A win for diplomacy at the G20
The G20 summit in Buenos Aires exceeded all expectations. No one thought Donald Trump had prepared for his dinner with Chinese President Xi Jinping, but somehow an agreement was hashed out that calls a 90-day truce to the trade war between the two countries. The planned tariff hike on Chinese goods from 10% to 25% will no longer happen on Jan. 1 as scheduled. Instead, a more normal set of trade negotiations will commence.
Why it matters: Score one for the globalists: This is a win for NEC Director Larry Kudlow and Treasury Secretary Steven Mnuchin; it's a loss for White House trade hawk Peter Navarro. But "90 days is a short time," says Axios' Jonathan Swan. "Trump has hedged and could easily reverse."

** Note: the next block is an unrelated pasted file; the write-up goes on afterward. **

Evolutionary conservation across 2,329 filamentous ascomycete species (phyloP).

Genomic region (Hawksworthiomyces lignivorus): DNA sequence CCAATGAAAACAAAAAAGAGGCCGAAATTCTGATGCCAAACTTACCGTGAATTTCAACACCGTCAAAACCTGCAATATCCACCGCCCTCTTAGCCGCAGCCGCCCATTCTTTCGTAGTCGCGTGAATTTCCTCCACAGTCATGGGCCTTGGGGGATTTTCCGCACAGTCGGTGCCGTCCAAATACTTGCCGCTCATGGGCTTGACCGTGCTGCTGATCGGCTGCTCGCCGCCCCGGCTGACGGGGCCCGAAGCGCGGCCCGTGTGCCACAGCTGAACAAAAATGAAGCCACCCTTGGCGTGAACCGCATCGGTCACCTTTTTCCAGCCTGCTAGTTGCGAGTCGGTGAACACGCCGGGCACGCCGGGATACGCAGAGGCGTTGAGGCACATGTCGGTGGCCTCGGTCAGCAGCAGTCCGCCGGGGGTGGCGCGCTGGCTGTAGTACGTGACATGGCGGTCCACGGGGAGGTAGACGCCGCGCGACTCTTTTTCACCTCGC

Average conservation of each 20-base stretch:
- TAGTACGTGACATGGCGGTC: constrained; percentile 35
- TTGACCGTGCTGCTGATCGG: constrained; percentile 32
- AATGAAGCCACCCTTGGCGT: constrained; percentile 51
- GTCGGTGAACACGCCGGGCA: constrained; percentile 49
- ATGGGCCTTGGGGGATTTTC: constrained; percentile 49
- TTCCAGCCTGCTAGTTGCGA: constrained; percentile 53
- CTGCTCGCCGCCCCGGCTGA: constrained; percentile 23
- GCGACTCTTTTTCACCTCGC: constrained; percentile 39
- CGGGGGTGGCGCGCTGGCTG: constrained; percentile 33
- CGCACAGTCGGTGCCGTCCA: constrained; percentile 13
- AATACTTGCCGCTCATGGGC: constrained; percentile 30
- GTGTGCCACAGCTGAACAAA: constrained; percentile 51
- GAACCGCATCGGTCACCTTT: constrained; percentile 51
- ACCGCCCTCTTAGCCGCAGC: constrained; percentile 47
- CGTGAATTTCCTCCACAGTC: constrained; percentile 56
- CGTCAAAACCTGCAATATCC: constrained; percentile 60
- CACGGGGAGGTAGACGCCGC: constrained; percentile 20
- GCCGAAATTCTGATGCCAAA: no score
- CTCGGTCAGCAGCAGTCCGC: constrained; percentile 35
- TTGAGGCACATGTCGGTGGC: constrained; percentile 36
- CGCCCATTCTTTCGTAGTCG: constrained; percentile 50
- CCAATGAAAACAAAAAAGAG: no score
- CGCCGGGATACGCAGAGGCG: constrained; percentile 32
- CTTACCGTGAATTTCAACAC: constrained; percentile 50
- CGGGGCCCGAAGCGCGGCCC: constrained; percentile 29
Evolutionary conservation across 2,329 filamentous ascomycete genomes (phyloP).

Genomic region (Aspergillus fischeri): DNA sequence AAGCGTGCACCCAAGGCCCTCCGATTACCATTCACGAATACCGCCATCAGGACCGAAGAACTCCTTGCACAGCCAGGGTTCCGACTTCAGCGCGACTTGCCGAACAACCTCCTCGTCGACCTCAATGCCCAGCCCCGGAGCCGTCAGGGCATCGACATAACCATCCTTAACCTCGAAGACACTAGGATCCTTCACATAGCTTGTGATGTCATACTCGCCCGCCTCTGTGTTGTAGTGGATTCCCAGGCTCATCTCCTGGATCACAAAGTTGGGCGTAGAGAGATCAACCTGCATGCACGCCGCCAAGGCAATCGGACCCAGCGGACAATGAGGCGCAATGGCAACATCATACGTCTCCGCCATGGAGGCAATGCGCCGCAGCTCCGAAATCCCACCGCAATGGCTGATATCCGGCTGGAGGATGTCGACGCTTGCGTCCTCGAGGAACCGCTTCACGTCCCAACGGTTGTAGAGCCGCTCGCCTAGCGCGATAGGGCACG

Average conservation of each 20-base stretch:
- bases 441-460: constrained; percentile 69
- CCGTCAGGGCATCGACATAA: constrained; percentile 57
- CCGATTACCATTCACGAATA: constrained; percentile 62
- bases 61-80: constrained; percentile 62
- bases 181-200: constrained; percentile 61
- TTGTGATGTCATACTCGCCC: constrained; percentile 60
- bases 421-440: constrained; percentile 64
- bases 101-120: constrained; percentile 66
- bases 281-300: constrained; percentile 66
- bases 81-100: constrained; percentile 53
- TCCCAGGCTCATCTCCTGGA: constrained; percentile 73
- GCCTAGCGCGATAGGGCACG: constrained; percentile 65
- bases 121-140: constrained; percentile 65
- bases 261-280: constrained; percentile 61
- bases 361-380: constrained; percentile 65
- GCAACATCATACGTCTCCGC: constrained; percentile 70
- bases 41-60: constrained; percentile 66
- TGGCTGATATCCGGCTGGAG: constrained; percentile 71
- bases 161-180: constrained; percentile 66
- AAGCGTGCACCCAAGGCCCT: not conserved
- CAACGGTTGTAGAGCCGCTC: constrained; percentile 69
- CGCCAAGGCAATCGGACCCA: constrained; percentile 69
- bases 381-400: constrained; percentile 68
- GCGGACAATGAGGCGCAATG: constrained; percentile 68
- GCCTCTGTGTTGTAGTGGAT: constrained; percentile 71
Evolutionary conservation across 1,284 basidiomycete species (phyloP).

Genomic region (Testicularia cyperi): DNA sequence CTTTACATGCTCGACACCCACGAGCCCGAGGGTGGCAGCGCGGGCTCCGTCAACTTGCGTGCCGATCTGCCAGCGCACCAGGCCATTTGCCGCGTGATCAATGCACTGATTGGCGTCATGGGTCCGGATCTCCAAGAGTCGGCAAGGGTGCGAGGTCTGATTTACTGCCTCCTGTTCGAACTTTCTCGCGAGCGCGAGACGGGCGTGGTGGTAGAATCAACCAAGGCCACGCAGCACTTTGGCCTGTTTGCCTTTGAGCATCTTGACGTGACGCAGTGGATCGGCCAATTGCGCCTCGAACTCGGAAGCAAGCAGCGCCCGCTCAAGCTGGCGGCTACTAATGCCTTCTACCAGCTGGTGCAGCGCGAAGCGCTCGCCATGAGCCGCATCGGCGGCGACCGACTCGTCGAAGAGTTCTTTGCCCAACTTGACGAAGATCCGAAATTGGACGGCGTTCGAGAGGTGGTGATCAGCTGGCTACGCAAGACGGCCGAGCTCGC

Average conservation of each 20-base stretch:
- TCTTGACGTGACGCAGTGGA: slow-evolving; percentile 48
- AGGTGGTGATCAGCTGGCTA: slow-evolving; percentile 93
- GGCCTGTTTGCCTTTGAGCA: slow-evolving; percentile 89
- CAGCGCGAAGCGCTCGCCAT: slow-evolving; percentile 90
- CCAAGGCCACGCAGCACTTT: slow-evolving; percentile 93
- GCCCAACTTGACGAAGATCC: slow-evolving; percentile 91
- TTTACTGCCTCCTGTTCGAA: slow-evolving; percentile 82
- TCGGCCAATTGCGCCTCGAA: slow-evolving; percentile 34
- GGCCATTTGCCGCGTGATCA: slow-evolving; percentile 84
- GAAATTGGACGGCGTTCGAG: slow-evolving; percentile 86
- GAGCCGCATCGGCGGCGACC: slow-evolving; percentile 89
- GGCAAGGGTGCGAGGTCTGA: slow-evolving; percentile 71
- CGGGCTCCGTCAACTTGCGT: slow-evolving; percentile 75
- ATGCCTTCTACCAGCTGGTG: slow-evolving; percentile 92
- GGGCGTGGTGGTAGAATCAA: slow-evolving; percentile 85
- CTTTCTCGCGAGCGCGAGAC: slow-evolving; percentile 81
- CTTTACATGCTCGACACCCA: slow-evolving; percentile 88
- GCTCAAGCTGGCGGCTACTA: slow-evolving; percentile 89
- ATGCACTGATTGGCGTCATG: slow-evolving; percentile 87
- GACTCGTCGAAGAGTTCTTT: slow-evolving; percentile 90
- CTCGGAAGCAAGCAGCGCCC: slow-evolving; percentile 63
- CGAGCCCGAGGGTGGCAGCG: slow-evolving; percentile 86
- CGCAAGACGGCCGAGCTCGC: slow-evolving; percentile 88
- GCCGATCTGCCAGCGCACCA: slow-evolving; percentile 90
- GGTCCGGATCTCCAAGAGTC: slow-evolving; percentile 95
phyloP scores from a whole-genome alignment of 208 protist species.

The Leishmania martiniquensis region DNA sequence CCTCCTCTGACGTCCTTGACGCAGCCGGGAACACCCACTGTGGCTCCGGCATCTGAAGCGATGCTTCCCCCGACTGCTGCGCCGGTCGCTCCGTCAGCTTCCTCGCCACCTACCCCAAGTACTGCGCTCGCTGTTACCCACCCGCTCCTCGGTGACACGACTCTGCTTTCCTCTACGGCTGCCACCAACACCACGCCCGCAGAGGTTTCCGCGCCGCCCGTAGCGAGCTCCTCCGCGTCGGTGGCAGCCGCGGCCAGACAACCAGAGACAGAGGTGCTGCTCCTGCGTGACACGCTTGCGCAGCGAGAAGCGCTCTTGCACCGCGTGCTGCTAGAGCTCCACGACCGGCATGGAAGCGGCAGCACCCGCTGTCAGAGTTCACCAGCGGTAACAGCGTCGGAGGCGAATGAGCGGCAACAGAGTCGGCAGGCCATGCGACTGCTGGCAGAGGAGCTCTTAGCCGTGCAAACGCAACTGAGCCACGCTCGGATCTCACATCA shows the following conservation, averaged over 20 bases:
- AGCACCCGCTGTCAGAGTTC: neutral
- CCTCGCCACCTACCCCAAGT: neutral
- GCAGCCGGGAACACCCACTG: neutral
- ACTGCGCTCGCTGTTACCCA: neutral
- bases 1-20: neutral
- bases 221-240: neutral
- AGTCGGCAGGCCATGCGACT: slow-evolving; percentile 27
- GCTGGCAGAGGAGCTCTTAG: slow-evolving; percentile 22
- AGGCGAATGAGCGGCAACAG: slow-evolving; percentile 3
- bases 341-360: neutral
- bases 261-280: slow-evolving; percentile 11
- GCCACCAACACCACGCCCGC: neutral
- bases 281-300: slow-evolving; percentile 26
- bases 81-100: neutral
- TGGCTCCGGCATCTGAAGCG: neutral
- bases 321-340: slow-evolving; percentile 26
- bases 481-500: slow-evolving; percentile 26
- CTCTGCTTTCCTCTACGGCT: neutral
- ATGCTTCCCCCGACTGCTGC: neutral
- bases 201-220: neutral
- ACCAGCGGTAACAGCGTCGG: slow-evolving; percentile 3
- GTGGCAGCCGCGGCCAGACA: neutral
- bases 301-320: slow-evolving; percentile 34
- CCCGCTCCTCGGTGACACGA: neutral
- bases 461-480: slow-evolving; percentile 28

Background: The G20 was created in 1999 by Sheryl Sandberg's then-boss Larry Summers. It expanded the G7 democracies to include countries like Russia, China, Indonesia and Saudi Arabia. Rich, yes, but also places where it is far from self-evident that all men are created equal.
Agreeing on the final communiqué wasn't easy. The G20 is no bastion of liberalism, as is evidenced by the viral video of Vladimir Putin gleefully high-fiving the crown prince of Saudi Arabia. Still the G20 ended up commending "an agenda that is people-centred, inclusive and forward-looking." Among other pieties in the official statement from the likes of China and Saudi Arabia:
- "Gender equality is crucial for economic growth and fair and sustainable development."
- "We remain committed to prevent and fight corruption and lead by example."
The bottom line: The purpose of creating the G20 was to bring the world's biggest powers together, and this year's installment has shown how effective that can be. Liberal values might be under threat, but at least everyone in Argentina continued to pay lip service to those values — and to cooperate where they could.